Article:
Using IP to Visualize and Characterize an Organizations Capacity for Innovation

Innovation is a social phenomenon. New knowledge is generated and propagates at the speed of trust in connected and motivated networks of creative people. Based on work done with the US Navy this talk explains how intellectual property can be used to visualize and characterize an organization’s capacity for innovation, and further, by making the invisible innovation networks visible, how these insights can guide Leadership in designing and implementing actions to increase innovation.
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Is Your Organization In a Rut?

Organizations often find themselves becoming increasingly trapped by stale forms of thinking and doing business. They get into a rut! By the time they recognize the rut they are in, they may lack the ability to extract themselves from it. We propose a method for performing such an extraction by using concepts from a branch of cell biology called “epigenetics,” which studies the manner in which living cells are differentiated and stabilized by inner network processes and, in effect, also get into ruts. For the cell, stabilized ruts are necessary for development, but for the organization, they can lead to stagnation.
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Why Leaders Need to Do More Than Walk the Walk

Aphorisms endure because they capture sage advice in memorable phrases. Our question is what do some of the more enduring aphorisms and memorable quotes teach us about leadership?

Aphorisms are built upon analogies that concisely capture complex ideas. The power of analogies lies in their ability to explain something less familiar in terms of something more familiar[1]. For example, the analogies expressed in the aphorisms “talk is cheap”, “practice what you preach”, and “actions speak louder than words[2]”, enable us to map the known concept of monetary or moral value to speech and position the relative value of speech and behavior in human relationships[3]. These same relationships are embodied in the popular aphorism about leadership which states that it is not enough for leaders to “talk the talk” they must also “walk the walk”. Yes, leaders inspire people through their oratory skills[4], but it is their actions that build trust and inspire followers to action[5].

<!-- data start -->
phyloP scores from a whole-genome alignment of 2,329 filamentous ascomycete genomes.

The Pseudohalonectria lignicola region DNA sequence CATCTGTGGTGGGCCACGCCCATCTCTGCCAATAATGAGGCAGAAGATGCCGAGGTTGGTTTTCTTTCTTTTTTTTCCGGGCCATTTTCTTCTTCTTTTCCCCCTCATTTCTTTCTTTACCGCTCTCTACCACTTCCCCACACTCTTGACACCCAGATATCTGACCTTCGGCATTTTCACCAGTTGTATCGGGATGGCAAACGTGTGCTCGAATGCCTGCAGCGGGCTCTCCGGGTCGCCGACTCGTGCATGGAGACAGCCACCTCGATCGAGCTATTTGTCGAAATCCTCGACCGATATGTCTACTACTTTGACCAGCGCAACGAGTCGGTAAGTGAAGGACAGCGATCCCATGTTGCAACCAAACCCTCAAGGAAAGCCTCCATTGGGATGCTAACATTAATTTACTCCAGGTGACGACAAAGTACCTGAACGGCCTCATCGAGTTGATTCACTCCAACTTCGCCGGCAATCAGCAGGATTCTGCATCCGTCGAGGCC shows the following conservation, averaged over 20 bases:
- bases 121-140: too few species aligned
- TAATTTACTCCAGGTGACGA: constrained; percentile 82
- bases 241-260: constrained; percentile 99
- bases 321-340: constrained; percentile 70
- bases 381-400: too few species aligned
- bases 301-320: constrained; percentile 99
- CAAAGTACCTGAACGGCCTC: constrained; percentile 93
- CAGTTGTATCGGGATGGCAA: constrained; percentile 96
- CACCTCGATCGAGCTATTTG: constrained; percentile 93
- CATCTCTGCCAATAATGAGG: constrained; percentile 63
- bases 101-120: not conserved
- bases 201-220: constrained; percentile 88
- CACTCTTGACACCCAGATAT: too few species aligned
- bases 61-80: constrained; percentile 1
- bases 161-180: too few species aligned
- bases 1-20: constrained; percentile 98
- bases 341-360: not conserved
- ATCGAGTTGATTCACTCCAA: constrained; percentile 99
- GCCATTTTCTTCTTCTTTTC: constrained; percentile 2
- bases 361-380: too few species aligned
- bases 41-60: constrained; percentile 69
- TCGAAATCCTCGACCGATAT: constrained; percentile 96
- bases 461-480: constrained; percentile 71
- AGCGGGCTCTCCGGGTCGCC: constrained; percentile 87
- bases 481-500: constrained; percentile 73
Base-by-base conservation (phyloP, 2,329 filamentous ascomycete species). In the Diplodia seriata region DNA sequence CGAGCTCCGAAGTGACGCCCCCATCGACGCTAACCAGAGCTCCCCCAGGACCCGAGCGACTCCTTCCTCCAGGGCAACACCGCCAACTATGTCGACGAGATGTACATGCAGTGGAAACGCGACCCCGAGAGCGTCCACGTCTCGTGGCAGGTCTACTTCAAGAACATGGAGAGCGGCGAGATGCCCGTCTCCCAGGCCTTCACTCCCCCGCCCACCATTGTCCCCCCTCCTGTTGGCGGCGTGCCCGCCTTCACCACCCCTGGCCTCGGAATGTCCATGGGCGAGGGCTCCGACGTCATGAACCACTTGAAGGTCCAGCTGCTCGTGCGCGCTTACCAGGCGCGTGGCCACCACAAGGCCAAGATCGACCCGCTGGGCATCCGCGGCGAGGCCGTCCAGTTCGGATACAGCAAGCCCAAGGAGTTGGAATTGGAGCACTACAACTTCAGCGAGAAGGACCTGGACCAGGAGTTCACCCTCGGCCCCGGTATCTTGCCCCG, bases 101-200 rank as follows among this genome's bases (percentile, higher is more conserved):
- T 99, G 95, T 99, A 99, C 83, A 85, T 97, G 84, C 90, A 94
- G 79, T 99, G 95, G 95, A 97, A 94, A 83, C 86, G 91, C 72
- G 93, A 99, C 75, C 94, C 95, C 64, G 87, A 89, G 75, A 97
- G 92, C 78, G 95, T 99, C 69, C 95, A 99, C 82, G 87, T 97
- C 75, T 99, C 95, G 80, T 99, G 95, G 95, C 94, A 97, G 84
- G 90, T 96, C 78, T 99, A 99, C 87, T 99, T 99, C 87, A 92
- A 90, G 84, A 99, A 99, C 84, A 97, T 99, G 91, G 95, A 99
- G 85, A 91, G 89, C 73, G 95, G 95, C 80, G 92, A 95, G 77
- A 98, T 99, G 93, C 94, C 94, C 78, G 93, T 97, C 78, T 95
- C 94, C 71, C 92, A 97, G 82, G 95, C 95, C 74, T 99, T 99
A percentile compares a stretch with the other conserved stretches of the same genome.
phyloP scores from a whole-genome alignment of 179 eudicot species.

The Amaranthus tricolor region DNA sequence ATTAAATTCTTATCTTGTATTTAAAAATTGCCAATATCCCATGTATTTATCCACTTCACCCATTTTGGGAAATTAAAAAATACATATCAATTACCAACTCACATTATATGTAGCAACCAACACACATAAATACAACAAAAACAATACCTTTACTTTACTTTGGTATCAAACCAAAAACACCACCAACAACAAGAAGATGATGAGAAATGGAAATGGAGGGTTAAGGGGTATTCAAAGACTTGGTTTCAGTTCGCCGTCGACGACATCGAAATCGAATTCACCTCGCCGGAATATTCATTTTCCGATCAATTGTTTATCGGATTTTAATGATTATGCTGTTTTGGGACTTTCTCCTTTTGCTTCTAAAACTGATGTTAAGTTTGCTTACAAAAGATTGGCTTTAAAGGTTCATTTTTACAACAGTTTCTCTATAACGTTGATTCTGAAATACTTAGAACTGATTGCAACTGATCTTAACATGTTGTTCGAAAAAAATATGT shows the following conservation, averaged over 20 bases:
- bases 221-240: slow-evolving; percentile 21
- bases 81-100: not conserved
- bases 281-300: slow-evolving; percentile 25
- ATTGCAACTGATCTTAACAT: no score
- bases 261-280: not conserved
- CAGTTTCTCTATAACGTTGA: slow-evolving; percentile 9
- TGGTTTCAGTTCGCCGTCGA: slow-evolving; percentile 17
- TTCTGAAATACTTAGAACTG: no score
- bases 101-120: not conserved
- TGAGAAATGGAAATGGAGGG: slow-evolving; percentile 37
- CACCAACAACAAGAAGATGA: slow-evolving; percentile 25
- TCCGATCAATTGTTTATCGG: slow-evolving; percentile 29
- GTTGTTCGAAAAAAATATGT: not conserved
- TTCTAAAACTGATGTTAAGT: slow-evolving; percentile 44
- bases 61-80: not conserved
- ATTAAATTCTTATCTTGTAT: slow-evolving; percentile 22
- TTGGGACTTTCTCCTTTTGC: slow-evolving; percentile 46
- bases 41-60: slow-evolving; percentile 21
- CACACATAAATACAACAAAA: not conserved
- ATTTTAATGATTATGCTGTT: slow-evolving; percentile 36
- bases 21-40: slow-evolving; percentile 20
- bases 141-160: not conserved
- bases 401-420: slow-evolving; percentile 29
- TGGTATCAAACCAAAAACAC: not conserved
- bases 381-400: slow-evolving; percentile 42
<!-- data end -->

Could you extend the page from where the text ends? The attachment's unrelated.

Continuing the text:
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The State of Modeling & Simulation: An Inventor and Innovation Analysis

The following results of a first-order network/genetic analysis of Michigan, Texas, Alabama and Florida, in an attempt to visualize the role played by M&S in those states. These states are known to represent regions where there is a growing interest in and use of the techniques of M&S. It is hoped that these two forms of state-by-state analysis can help determine the degree to which M&S has progressed beyond the point of an enabling technology to become an emergent industry.
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What’s In Your Innovation Backbone?

Authors: Dr. Morton Tavel, Mike Jensen, Gary Markovits, Devin Markovits & Blake Markovits

Facebook and Twitter are popular and successful examples of social media. Successes made possible by their underlying network structure. Networks enable connections and interactions that only a generation ago were impossible. Today, network insights are being used to understand complex systems such as disease epidemics, the electric grid and consumer adoption behaviors.

Why use networks to study innovation? No doubt innovation has a high degree of social content. Many innovations are created by the social interaction of groups and similarly, innovations are adopted by consumers in a socially based manner. So, it is reasonable that a network model should provide powerful insights.
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COTS to the Rescue

In a previous article [Defense AT&L, September-October2005], we explored a method of leveraging the U.S. patent database to bridge the small worlds of technology and accelerate research and development (R&D). Sometimes, however, the need is so urgent that one must find commercial off-the-shelf (COTS) solutions and press them into service as rapidly as possible.

Finding mature solutions to today’s problems is reactionary, however, and only half the answer. With the pace and complexity of modern warfare, we also need to put in place the knowledge tools and networks that will create an “innovation grid” to keep us one step ahead of tomorrow’s urgent needs.
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Bridging Small Worlds to Accelerate Innovation

The President’s Council on Competitiveness defines innovation as the ability of an organization to deliver a continuous stream of relevant products and services to its customers; and according to the National Innovation Initiative, innovation is the “single most important factor in determining America’s success through the 21st century. ”But our nation and the defense industry are facing an innovation gap. Driven by the complexity, uncertainty, and pace of world events, the demand for innovations is outstripping our ability to provide them. To close the gap and meet demand, we must innovate smarter not harder.
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